Abolitionist View Of Abolitionism

775 Words4 Pages
Bianca Hammaker
Professor Page
AMH 2010
25 November 2016
Paper Two (Abolition)
Abolitionists preached to the public people on how slavery was unjustified, cruel, immoral, and inhumane. A widely accepted thought was to degrade colored people to that of the thinking capacity of apes and to treat them as animals. Most of the states were slave-holding at this time in history with slaves being the ones under the direction of the owners. Buyers (whites) of slaves sought for cheap labor and gave no credibility to anything the slaves accomplished. Whites had slaves work their mines and farms, the two most important jobs at the time. Without the slaves, no one was there to take care of their families and maintaining submission was the rule of
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It was to the dismay of the slaves that our country preached "all men were created equal", but the colored men were inherently much more inferior to white Christian Americans. Abolitionists stressed how they just could not fathom where the idea of their inferiority to the whites had originated— whether they were religious or nonreligious views. There was no proof from pages in history, even the bible, that supported colored people barely categorized as a human being. In relation, President Thomas Jefferson stated, "when a master was murdered, all his slaves in the same house, or within hearing, were condemned to death." David Walker went on to respond to his quote in infuriation by trying to become relatable to the reader as being a father and a husband himself. How would you feel knowing that your entire family's lives depended on not only the health of a "tyrant" that owned you, but also to the murderous hands of outside tyrants? Likewise, he was dumbfounded as to why a leader, a white privileged man, of educated stature, would go so far as to coincide his statements to the common people and degrade another man, whose same values were taken away by the privileged folk themselves. Walker went on to say it was like "putting wild deer in an iron cage, where it will be secured, and hold another by the side of…show more content…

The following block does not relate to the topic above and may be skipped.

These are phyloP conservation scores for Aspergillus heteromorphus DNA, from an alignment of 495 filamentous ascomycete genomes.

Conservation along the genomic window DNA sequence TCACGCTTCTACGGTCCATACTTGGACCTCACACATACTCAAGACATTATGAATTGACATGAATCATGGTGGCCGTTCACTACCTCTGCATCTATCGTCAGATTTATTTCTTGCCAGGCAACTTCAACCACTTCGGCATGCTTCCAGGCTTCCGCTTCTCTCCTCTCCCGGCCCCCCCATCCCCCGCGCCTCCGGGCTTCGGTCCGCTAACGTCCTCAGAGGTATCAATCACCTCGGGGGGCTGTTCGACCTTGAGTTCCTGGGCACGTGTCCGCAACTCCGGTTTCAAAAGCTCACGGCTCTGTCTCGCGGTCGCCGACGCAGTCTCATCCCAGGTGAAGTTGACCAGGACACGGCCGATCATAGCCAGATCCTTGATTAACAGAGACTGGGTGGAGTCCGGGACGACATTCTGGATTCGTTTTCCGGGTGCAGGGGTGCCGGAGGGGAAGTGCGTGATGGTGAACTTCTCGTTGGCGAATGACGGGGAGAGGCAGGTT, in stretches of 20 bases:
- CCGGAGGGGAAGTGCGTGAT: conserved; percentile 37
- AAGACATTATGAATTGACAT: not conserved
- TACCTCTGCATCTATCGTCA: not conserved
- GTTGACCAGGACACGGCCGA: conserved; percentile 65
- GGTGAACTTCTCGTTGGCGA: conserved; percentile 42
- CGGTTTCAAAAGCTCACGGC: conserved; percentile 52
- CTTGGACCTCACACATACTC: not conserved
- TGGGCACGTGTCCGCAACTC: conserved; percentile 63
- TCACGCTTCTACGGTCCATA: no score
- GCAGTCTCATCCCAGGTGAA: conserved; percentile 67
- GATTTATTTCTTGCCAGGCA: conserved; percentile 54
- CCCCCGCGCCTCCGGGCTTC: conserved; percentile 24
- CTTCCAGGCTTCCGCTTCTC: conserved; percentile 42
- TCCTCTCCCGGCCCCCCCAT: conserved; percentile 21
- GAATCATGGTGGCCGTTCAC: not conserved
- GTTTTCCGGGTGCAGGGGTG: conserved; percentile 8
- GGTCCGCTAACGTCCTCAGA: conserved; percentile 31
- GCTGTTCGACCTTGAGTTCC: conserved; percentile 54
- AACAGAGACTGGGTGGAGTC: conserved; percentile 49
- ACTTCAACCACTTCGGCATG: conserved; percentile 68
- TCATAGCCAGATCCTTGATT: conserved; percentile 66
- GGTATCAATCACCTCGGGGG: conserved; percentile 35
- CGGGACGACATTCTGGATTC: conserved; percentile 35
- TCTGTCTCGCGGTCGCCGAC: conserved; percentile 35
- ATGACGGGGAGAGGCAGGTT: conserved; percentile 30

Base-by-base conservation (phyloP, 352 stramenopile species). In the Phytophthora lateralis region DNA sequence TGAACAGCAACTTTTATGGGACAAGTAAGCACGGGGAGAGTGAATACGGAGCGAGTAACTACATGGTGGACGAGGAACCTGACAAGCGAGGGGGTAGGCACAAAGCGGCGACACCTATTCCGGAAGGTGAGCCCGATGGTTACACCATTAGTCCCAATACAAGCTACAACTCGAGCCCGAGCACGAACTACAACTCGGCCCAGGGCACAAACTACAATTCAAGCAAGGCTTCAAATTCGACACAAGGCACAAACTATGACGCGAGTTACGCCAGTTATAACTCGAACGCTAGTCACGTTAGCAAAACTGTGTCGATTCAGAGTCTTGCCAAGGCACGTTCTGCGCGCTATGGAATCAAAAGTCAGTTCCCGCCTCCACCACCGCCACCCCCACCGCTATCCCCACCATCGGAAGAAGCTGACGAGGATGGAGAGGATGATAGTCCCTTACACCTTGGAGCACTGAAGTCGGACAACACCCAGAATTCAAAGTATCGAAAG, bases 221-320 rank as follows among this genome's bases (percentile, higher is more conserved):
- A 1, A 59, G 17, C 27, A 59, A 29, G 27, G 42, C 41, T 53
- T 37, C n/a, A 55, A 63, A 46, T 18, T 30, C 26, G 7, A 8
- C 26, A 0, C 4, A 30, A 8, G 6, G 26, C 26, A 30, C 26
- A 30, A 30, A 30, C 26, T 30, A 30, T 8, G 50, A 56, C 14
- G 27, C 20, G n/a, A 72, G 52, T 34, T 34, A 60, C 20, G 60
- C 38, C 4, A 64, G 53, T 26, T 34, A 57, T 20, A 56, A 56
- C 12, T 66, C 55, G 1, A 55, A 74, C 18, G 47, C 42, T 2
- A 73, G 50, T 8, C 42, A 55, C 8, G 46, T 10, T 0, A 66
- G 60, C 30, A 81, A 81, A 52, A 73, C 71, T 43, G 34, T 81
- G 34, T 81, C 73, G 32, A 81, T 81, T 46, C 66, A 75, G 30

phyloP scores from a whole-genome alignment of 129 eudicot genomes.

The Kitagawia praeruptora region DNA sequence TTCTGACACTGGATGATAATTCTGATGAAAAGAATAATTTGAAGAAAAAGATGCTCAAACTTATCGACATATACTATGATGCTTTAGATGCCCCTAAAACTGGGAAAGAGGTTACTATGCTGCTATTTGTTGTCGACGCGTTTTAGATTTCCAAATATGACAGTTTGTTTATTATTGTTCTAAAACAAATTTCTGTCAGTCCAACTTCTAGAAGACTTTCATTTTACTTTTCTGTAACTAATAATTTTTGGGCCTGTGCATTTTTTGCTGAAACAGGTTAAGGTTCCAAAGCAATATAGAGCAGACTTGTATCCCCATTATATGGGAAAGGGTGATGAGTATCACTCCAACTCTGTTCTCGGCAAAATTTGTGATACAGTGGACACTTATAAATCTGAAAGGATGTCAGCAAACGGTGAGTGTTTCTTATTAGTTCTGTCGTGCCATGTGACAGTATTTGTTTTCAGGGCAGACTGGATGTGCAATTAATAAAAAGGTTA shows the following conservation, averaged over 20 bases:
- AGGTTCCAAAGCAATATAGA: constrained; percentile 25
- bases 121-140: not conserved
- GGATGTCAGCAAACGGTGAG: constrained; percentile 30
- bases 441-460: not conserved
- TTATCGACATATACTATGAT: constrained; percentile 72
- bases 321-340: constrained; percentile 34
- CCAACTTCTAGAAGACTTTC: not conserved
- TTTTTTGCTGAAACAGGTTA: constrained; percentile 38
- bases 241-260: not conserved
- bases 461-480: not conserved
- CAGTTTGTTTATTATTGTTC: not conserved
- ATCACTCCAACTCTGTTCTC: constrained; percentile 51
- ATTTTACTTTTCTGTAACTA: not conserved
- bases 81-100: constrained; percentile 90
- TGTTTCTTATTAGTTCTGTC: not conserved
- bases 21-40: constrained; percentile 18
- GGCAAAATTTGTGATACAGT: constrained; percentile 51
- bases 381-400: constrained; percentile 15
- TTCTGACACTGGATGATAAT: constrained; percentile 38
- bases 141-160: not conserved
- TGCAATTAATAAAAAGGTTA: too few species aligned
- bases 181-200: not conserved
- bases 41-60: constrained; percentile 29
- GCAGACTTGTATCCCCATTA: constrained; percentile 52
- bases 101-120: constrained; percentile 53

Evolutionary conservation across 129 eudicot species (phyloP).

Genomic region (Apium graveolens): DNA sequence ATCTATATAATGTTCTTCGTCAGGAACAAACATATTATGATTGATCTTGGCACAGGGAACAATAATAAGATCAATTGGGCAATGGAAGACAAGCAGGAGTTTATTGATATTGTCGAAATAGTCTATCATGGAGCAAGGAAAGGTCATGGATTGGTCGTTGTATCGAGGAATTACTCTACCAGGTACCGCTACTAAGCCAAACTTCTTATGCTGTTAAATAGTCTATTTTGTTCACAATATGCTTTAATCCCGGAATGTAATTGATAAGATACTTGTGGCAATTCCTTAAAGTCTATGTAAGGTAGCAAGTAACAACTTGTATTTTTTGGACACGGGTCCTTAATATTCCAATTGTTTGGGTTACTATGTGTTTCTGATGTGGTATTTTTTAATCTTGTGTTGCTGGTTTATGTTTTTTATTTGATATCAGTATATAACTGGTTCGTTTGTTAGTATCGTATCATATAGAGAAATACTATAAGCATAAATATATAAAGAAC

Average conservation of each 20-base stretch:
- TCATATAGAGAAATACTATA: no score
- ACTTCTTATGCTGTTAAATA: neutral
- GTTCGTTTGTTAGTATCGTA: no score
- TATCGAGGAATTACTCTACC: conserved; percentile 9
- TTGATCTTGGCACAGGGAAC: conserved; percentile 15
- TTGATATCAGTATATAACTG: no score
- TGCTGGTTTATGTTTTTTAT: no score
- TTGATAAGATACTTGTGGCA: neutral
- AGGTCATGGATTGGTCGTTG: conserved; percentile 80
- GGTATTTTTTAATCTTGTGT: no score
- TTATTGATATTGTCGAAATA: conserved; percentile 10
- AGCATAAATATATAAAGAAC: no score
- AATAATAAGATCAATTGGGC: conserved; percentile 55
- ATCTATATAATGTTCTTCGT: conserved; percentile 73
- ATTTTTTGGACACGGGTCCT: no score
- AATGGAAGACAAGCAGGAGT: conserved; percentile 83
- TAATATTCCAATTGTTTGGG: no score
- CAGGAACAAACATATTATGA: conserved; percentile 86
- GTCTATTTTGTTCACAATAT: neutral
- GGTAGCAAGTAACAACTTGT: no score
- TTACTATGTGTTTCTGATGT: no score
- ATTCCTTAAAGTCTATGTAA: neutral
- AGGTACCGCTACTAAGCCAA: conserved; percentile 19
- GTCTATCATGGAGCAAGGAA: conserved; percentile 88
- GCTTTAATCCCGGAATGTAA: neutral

There grew an idea that slavery was becoming uneconomic when the slaves began to have children. Once the slaves began to multiply and have families of their own, they would depend and rely on their owner to take care of the children. The young slaves would become an expense to the slave owner until they were brought up to around the age of 12. Also, once a slave became old, they were seen as unproductive. No slave owner would reach to the extent of murdering an elderly slave. Many, at the time, did think about maintaining the strong and let reproduction multiply their stables. At the time, the more slaves an owner had the wealthier he was viewed by other whites and raising in status and stature among his peers. Many of the owners did not like the idea of slavery even though they owned many

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